- always use available safety equipment, even if others don't
- use another provider if appropriate safety equipment is not available.
Undertows and currents can endanger even strong swimmers at beaches on both the Pacific and Caribbean coasts of Mexico. Follow the warning flags.
You are twice as likely to be killed in a motor vehicle accident in Mexico than in Australia. Driving on rural roads in Mexico is particularly dangerous due to poor road conditions, the presence of pedestrians and livestock on roads, and inadequate street lighting and signage.
Vehicles generally don't stop for pedestrians nor indicate when they are turning. Intersections can often be confusing, with vehicles coming from unexpected directions.
There are strict laws regarding insurance cover and the reporting of accidents. See
Criminals regularly target vehicles, including campervans and SUVs, especially in rural areas.
- Familiarise with local driving laws and practices before driving.
- Keep doors locked and windows closed.
- If you are a victim of roadside robbery, don't resist – comply with the demands.
- Be careful when crossing the road in Mexico – look in all directions.
Road safety and driving
Check with your travel insurer whether your policy covers you when using a motorcycle, quad bike or similar vehicle. Always wear a helmet.
You can drive in Mexico with a valid Australian driver's licence or an International Driving Permit (IDP). You must obtain your IDP before departing Australia.
Only use registered taxis and limousines, preferably those arranged through your hotel.
Crime levels on inter-city buses and highways are high, and the risks increase after dark (see Crime for more detailed information on areas affected by violent crime). In 2016, a number of tourist buses were set alight by protestors at a roadblock in Chiapas State. In March 2018, two explosive devices were found aboard ferries in Playa del Carmen.
Women traveling on public transport should be particularly vigilant.
The Australian Government doesn't provide information on the safety of individual commercial airlines or flight paths. See the
Aviation Safety Network website for information on aviation safety in Mexico.
You're subject to all local laws and penalties, including those that appear harsh by Australian standards. Research local laws before travelling, especially for an extended stay.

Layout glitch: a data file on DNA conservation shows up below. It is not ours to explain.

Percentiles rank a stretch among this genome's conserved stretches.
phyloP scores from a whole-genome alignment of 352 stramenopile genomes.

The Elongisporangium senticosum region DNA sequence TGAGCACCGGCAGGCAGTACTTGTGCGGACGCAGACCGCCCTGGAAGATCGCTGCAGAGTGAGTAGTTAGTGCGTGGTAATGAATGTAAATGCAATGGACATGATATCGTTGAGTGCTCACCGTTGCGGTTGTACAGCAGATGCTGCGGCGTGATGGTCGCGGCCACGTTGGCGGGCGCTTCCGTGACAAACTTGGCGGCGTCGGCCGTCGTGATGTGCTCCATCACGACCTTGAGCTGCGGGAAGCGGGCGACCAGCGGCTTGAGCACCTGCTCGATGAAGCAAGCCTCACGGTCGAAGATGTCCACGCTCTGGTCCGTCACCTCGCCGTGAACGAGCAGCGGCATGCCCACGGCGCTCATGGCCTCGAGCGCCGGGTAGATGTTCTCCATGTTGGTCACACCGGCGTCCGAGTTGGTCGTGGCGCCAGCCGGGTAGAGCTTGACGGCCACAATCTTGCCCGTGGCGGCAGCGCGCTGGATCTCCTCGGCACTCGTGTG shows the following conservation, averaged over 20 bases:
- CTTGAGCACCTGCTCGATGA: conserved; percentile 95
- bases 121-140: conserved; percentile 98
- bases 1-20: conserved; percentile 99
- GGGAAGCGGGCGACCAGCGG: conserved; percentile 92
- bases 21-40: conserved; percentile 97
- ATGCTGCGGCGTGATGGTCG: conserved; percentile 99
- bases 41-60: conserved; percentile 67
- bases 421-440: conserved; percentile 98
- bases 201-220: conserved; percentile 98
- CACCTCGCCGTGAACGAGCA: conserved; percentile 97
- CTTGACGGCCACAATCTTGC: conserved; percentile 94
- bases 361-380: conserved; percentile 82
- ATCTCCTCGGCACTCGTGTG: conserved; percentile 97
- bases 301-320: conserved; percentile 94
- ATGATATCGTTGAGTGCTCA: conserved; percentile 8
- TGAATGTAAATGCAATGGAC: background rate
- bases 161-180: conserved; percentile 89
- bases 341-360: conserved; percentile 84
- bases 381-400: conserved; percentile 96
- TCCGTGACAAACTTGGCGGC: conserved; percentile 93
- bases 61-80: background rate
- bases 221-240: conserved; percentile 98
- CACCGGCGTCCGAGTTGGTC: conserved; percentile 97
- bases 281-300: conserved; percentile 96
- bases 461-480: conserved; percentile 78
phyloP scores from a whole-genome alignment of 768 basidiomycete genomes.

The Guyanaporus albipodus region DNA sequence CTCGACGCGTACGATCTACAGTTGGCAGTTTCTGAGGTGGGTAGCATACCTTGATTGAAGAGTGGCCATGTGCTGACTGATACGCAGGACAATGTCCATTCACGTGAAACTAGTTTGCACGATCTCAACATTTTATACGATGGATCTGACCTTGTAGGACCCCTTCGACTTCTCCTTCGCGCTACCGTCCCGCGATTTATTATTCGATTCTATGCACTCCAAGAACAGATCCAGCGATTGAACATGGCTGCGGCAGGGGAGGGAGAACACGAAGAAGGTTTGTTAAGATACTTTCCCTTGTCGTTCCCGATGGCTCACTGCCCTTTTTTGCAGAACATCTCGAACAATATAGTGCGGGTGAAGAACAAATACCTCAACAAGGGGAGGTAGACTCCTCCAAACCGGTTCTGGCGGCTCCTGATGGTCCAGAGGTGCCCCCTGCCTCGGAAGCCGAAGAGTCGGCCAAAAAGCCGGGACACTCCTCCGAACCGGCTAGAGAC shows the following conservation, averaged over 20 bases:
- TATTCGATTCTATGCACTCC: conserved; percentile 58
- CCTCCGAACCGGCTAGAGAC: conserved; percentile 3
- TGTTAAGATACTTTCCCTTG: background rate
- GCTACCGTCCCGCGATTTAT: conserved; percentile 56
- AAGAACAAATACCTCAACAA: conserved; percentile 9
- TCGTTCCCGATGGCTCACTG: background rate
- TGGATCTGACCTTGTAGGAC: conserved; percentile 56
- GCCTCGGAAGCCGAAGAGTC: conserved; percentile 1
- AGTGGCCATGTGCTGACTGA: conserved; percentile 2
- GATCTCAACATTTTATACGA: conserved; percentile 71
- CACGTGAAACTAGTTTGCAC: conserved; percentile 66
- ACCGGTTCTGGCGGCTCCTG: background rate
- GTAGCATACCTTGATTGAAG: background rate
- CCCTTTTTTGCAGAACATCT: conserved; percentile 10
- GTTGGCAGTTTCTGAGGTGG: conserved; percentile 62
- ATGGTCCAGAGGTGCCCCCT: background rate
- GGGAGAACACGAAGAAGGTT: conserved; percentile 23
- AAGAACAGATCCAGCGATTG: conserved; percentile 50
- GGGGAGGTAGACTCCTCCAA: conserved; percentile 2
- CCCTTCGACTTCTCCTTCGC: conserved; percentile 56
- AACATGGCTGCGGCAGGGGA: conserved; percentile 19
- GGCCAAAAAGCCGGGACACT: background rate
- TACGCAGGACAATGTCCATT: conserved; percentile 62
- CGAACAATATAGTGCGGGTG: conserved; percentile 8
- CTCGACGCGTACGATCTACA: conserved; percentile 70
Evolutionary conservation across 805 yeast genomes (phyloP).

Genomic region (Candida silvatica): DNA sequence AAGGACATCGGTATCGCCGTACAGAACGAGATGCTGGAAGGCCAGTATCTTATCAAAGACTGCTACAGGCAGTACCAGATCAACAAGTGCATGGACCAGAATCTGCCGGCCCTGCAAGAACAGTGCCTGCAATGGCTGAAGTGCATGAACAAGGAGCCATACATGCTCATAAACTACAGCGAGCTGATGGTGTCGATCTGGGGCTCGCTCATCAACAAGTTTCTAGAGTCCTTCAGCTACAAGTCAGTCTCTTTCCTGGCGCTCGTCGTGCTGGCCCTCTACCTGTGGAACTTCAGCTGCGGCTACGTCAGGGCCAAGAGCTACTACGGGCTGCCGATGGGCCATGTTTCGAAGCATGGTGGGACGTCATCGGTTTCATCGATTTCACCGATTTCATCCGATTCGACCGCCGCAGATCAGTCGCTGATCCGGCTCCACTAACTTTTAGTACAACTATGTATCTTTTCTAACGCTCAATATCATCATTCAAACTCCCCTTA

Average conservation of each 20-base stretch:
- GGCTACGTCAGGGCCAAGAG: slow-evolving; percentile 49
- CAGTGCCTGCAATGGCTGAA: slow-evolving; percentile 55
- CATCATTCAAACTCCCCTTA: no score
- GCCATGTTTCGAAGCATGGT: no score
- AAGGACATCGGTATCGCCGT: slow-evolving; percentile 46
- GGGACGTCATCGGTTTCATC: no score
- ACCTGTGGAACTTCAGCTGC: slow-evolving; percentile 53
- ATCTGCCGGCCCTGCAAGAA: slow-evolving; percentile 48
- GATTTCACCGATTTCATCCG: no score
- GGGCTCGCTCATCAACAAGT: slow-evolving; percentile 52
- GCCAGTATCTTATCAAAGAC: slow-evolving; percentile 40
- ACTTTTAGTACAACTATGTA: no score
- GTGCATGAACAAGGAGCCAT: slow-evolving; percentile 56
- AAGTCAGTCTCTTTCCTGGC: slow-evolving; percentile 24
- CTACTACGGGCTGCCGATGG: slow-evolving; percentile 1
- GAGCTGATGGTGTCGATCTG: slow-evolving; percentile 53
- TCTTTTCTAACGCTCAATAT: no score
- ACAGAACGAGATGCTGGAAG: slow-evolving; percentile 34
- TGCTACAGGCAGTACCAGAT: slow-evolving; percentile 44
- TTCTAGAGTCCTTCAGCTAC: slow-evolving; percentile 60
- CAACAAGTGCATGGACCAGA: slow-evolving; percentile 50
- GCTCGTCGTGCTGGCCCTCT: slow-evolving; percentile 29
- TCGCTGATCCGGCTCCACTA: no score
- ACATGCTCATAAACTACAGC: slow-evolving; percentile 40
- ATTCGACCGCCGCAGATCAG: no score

If you're arrested or jailed, the Australian Government will do what it can to help you under our
Consular Services Charter. But we can't get you out of trouble or out of jail.
Penalties for drug offences are severe and include lengthy prison sentences in local jails. Controlled medications can be illegal drugs if they are not purchased with a legal prescription.
Carrying or using drugs
Property laws and time-share agreements can be complex. If you plan to buy property or invest in a time-share, research thoroughly and get advice from a qualified lawyer before making any financial commitments.
If you rent or borrow a vehicle in Mexico, you're legally responsible for any illegal items found in the vehicles, even if you're unaware of their presence.
The following activities are illegal in Mexico:
- political activity by foreign nationals, including participation in protests or demonstrations
- possession of Mexican archaeological artefacts
- possession of firearms and/or ammunition without a permit, including in Mexican waters – if you need a permit, you must apply at a Mexican Embassy or Consulate before you arrive
- driving a car without insurance
- failing to report a road accident in accordance with the road rules.
Some Australian criminal laws apply overseas. If you commit these offences, you may be prosecuted in Australia. Laws include those relating to:
- bribery of foreign public officials
- child pornography
- child sex tourism
- female genital mutilation
- forced marriage
- money laundering
Staying within the law